Wednesday, November 14, 2012

Review: Greta and the Goblin King by Chloe Jacobs

Review: Greta and the Goblin King by Chloe Jacobs
Rating: ★★★1/2
 
 While trying to save her brother from the witch three years ago, Greta was thrown into the fire herself, falling through a portal to a dangerous world where humans are the enemy, and every ogre, goblin, and ghoul has a dark side that comes out with the full moon. To survive, 17-year-old Greta has hidden her humanity and taken the job of bounty hunter—and she’s good at what she does. So good, she’s caught the attention of Mylena’s young Goblin King, the darkly enticing Isaac, who invades her dreams and undermines her determination to escape. But Greta’s not the only one looking to get out of Mylena. The full moon is mere days away, and an ancient evil being knows she’s the key to opening the portal. If Greta fails, she and the boys she finds stranded in the woods will die. If she succeeds, no world will be safe from what follows her back . . .



I almost gave this book 4 stars, but after mulling it over I couldn’t quite bring myself to do it. Greta and the Goblin King is an action-packed mix of many different tales: Hansel and Gretel, Peter Pan, The Princess and the Goblin, The Chronicles of Narnia, Labyrinth.

My two favorite parts were the concept itself and Isaac, the titular goblin king. At the age of thirteen, Greta finds herself transported to a snowy wasteland of a dimension called Mylena (which my Word Processor assumes is Mylanta) after saving her brother. n is a harsh place filled with goblins, ghouls, faeries, and sprites, and humankind is reviled. To survive, she must apprenticed herself as a bounty hunter. Four years later, Greta is fierce, cold, and losing her hope of ever escaping.
                                                                                                          
And now on to Isaac. Did you know a goblin could be hot? I sure didn’t. But they can. He confused the heck out of me with his ever-shifting moods and motives, not to mention his sublime creepiness, but there’s an intensity to his character that is very appealing. He has great chemistry with Greta. Together they are electric. My favorite scenes of all were the dream scenes. Isaac has access to Greta’s dreams (SO COOL, even if I did want a lot more explanation on this) and most of their interactions occur in their shared subconscious.

There is technically a love-triangle-ish thing. When Greta’s mentor is murdered with the name “Agramon” on his lips (which my Word Processor assumes is Aragorn), Greta’s humanity is revealed and suddenly she’s the most wanted creature in the land. And that’s when she runs into the other humans and their leader, Wyatt.

I LOVED the Lost Boys. Their personalities were vivid and their stories heartbreaking. Wyatt never really stood a chance, love-interest-wise, but I liked him. He’s sweet and brave and strong. Greta herself confused me, to be honest. I couldn’t get a handle on her in the beginning, and her motives continued to confuse me, but I think they were meant to. She keeps saying she’s changing, and she’s hardened, but she never really felt that way to me. Her continual rejection of the magnetic Isaac grew irritating. But she’s a kick-ass bounty hunter just trying to survive, and she’s pretty fierce.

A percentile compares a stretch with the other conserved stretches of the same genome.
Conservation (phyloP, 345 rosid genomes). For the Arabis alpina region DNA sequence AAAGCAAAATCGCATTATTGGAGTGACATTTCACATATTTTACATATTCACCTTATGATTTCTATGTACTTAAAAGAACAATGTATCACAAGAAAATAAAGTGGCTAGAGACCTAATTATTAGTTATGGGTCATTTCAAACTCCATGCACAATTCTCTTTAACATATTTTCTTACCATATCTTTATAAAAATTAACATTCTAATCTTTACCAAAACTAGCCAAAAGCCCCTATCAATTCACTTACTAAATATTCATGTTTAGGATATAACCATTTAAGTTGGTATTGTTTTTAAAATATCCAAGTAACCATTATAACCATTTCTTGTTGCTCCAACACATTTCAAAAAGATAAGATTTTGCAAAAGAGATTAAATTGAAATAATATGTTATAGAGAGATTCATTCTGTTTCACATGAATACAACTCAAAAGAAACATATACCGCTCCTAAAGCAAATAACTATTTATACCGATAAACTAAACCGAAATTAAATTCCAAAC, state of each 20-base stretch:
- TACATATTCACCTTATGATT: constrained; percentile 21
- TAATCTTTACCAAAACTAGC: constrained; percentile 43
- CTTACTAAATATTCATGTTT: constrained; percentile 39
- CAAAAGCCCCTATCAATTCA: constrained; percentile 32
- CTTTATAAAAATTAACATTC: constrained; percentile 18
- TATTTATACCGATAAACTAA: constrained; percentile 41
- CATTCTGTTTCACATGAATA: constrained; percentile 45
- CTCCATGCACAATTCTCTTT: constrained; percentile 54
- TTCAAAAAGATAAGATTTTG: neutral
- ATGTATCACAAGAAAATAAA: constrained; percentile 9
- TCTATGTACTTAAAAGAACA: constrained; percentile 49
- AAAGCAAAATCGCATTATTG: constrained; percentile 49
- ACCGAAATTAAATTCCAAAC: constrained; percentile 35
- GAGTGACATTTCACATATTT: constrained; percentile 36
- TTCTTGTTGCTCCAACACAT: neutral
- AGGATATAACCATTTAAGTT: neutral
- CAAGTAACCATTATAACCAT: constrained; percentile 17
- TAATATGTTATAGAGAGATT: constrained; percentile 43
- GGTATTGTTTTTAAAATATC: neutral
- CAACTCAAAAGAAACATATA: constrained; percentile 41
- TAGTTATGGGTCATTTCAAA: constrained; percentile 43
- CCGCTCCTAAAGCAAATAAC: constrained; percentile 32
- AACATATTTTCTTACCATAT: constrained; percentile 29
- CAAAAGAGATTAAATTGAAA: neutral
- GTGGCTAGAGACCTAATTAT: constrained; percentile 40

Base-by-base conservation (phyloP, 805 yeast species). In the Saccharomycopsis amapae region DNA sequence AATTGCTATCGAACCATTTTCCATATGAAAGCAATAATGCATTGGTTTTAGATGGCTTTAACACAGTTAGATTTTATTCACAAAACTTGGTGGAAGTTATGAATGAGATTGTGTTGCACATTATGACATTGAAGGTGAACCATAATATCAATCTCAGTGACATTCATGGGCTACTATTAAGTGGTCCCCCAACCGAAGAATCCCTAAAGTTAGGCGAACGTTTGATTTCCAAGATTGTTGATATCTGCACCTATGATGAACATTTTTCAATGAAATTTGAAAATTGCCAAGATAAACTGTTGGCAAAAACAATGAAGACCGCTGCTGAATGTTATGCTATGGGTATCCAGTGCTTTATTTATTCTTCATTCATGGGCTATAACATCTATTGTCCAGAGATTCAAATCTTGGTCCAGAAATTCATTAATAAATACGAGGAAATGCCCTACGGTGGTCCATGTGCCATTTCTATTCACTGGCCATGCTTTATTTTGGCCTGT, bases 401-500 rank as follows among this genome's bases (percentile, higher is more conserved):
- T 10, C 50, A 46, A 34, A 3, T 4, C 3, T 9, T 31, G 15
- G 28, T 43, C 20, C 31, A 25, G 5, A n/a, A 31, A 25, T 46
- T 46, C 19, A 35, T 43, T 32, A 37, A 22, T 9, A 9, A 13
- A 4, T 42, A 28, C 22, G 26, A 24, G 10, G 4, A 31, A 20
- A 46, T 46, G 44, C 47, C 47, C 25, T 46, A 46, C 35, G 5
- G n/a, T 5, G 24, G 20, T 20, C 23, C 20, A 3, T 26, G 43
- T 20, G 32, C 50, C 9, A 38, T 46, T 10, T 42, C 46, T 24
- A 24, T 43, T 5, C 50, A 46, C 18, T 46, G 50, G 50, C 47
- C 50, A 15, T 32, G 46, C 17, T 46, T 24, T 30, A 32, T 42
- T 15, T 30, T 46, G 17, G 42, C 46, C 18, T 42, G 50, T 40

There’s a great ticking time bomb in Mylena. When the eclipse occurs in seven days, every creature in the land basically loses their sh*t and transforms into a raging beast. The few details I did learn about Mylena were pretty fascinating, but I just wanted to know more. We spend a lot of time with Greta and the Lost Boys and Isaac, but if felt like there could have been more world-building. Parts felt rushed, and I found myself confused. I needed more information! Particularly with the ending. I still have no idea what really happened. Greta’s everyday life, the rules of Mylena, how all the various kingdoms work, who the freaking heck Agramon/the Lamia were: I actually wanted more info-dumping. And Agramon doesn’t quite deliver as a villain.

The other reason I couldn’t give this book 4 stars is the underdevelopment of some of the emotional bonds. I get that Greta is starting to forget her human life, but it would be much more powerful if she felt deeper pain over her lost family, particularly her little brother. He’s a BIG part of the story and we don’t even know him. We don’t love him like Greta keeps saying she does. The same with SPOILER. His death at the beginning has no impact for the reader, because we don’t know why Greta loves him.

But I definitely enjoyed this book. It’s fast-moving, adventurous, fun, dark, and intensely romantic. The plot sticks in the middle, but after that it rolls. Greta is an exciting heroine and I want more of both Isaac and the Lost Boys. I’ll for sure be checking out the sequel.

7 comments:

  1. Goblins! I am intrigued. Despite your nitpicks I think I'll check this out.

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    1. Yes, goblins ARE intriguing! That's why I picked the book up in the first place!

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  2. Hmm. I hate insufficient world-building. I really like the premise though. Good, full review!

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    1. Check it out, decide for yourself. I could have just been having a slow day, mentally speaking.

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  3. I enjoyed this book, but I had the same problem as you with the lacking of proper world-building. Either way, it was enjoyable.

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  4. I love fantasy books and new ideas. A goblin king sounds like a great plot interest! Thanks for the review.

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  5. Thanks for the detailed review of Greta! It's on my TBR pile....but more like....in the middle of it.

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